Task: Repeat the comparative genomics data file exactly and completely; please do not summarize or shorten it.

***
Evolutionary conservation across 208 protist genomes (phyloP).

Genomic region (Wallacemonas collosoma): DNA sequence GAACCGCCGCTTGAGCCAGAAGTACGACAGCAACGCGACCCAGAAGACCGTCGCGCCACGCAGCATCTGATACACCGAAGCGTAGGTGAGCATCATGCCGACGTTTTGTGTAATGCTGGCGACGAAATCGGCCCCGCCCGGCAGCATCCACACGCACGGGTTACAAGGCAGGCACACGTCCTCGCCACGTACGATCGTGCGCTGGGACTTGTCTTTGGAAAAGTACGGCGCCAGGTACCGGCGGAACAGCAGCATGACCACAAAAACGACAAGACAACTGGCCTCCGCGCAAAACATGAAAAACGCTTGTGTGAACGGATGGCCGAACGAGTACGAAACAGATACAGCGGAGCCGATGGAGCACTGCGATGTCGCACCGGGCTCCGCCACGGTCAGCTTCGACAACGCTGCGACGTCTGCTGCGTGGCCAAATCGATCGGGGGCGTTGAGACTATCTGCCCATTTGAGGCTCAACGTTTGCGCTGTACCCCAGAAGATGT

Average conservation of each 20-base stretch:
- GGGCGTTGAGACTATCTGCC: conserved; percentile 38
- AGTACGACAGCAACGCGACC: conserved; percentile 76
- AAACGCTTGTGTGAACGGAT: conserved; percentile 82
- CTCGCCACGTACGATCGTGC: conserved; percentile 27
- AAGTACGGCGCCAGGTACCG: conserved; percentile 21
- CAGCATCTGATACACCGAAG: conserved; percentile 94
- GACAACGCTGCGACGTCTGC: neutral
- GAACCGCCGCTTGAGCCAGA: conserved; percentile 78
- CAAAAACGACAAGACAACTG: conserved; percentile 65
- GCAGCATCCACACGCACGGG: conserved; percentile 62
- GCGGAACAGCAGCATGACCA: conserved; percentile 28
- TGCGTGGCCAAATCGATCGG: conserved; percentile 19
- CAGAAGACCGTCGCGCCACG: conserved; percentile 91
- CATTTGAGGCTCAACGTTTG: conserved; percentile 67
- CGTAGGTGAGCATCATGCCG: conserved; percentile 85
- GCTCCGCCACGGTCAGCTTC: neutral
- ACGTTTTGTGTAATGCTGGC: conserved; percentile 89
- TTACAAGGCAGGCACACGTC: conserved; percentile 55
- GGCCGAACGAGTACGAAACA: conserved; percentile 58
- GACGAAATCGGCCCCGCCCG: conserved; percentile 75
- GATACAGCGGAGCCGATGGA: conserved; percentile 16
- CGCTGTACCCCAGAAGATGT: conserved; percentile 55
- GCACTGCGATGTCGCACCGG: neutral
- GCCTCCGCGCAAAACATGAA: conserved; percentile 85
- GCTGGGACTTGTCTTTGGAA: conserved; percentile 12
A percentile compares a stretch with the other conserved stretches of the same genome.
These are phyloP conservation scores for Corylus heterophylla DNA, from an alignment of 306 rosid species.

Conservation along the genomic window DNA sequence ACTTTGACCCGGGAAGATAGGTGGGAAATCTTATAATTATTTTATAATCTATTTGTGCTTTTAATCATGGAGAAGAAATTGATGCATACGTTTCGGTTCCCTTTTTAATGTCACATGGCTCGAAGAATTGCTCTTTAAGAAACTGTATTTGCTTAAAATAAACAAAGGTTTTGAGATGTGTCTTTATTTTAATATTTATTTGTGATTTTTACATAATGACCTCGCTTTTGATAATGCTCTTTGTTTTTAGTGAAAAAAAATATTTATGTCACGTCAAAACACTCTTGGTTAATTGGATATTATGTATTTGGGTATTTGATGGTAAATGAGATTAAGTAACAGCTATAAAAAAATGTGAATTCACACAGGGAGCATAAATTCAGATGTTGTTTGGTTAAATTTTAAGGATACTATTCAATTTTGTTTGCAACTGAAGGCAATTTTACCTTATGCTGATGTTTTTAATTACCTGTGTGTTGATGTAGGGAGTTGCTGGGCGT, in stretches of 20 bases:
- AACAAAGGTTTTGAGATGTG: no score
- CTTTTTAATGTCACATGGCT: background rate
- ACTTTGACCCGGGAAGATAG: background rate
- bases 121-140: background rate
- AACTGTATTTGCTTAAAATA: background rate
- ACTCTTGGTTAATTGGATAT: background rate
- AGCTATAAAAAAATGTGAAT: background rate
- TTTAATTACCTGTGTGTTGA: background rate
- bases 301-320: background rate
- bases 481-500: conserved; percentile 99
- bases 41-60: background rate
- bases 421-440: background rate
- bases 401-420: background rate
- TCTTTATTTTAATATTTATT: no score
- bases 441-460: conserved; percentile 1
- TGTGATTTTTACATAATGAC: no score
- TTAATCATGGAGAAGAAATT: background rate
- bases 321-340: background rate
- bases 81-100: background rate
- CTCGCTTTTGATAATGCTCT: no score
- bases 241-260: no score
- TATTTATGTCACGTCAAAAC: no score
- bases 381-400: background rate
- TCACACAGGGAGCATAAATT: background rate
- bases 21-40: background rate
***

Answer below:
Evolutionary conservation across 208 protist genomes (phyloP).

Genomic region (Wallacemonas collosoma): DNA sequence GAACCGCCGCTTGAGCCAGAAGTACGACAGCAACGCGACCCAGAAGACCGTCGCGCCACGCAGCATCTGATACACCGAAGCGTAGGTGAGCATCATGCCGACGTTTTGTGTAATGCTGGCGACGAAATCGGCCCCGCCCGGCAGCATCCACACGCACGGGTTACAAGGCAGGCACACGTCCTCGCCACGTACGATCGTGCGCTGGGACTTGTCTTTGGAAAAGTACGGCGCCAGGTACCGGCGGAACAGCAGCATGACCACAAAAACGACAAGACAACTGGCCTCCGCGCAAAACATGAAAAACGCTTGTGTGAACGGATGGCCGAACGAGTACGAAACAGATACAGCGGAGCCGATGGAGCACTGCGATGTCGCACCGGGCTCCGCCACGGTCAGCTTCGACAACGCTGCGACGTCTGCTGCGTGGCCAAATCGATCGGGGGCGTTGAGACTATCTGCCCATTTGAGGCTCAACGTTTGCGCTGTACCCCAGAAGATGT

Average conservation of each 20-base stretch:
- GGGCGTTGAGACTATCTGCC: conserved; percentile 38
- AGTACGACAGCAACGCGACC: conserved; percentile 76
- AAACGCTTGTGTGAACGGAT: conserved; percentile 82
- CTCGCCACGTACGATCGTGC: conserved; percentile 27
- AAGTACGGCGCCAGGTACCG: conserved; percentile 21
- CAGCATCTGATACACCGAAG: conserved; percentile 94
- GACAACGCTGCGACGTCTGC: neutral
- GAACCGCCGCTTGAGCCAGA: conserved; percentile 78
- CAAAAACGACAAGACAACTG: conserved; percentile 65
- GCAGCATCCACACGCACGGG: conserved; percentile 62
- GCGGAACAGCAGCATGACCA: conserved; percentile 28
- TGCGTGGCCAAATCGATCGG: conserved; percentile 19
- CAGAAGACCGTCGCGCCACG: conserved; percentile 91
- CATTTGAGGCTCAACGTTTG: conserved; percentile 67
- CGTAGGTGAGCATCATGCCG: conserved; percentile 85
- GCTCCGCCACGGTCAGCTTC: neutral
- ACGTTTTGTGTAATGCTGGC: conserved; percentile 89
- TTACAAGGCAGGCACACGTC: conserved; percentile 55
- GGCCGAACGAGTACGAAACA: conserved; percentile 58
- GACGAAATCGGCCCCGCCCG: conserved; percentile 75
- GATACAGCGGAGCCGATGGA: conserved; percentile 16
- CGCTGTACCCCAGAAGATGT: conserved; percentile 55
- GCACTGCGATGTCGCACCGG: neutral
- GCCTCCGCGCAAAACATGAA: conserved; percentile 85
- GCTGGGACTTGTCTTTGGAA: conserved; percentile 12
A percentile compares a stretch with the other conserved stretches of the same genome.
These are phyloP conservation scores for Corylus heterophylla DNA, from an alignment of 306 rosid species.

Conservation along the genomic window DNA sequence ACTTTGACCCGGGAAGATAGGTGGGAAATCTTATAATTATTTTATAATCTATTTGTGCTTTTAATCATGGAGAAGAAATTGATGCATACGTTTCGGTTCCCTTTTTAATGTCACATGGCTCGAAGAATTGCTCTTTAAGAAACTGTATTTGCTTAAAATAAACAAAGGTTTTGAGATGTGTCTTTATTTTAATATTTATTTGTGATTTTTACATAATGACCTCGCTTTTGATAATGCTCTTTGTTTTTAGTGAAAAAAAATATTTATGTCACGTCAAAACACTCTTGGTTAATTGGATATTATGTATTTGGGTATTTGATGGTAAATGAGATTAAGTAACAGCTATAAAAAAATGTGAATTCACACAGGGAGCATAAATTCAGATGTTGTTTGGTTAAATTTTAAGGATACTATTCAATTTTGTTTGCAACTGAAGGCAATTTTACCTTATGCTGATGTTTTTAATTACCTGTGTGTTGATGTAGGGAGTTGCTGGGCGT, in stretches of 20 bases:
- AACAAAGGTTTTGAGATGTG: no score
- CTTTTTAATGTCACATGGCT: background rate
- ACTTTGACCCGGGAAGATAG: background rate
- bases 121-140: background rate
- AACTGTATTTGCTTAAAATA: background rate
- ACTCTTGGTTAATTGGATAT: background rate
- AGCTATAAAAAAATGTGAAT: background rate
- TTTAATTACCTGTGTGTTGA: background rate
- bases 301-320: background rate
- bases 481-500: conserved; percentile 99
- bases 41-60: background rate
- bases 421-440: background rate
- bases 401-420: background rate
- TCTTTATTTTAATATTTATT: no score
- bases 441-460: conserved; percentile 1
- TGTGATTTTTACATAATGAC: no score
- TTAATCATGGAGAAGAAATT: background rate
- bases 321-340: background rate
- bases 81-100: background rate
- CTCGCTTTTGATAATGCTCT: no score
- bases 241-260: no score
- TATTTATGTCACGTCAAAAC: no score
- bases 381-400: background rate
- TCACACAGGGAGCATAAATT: background rate
- bases 21-40: background rate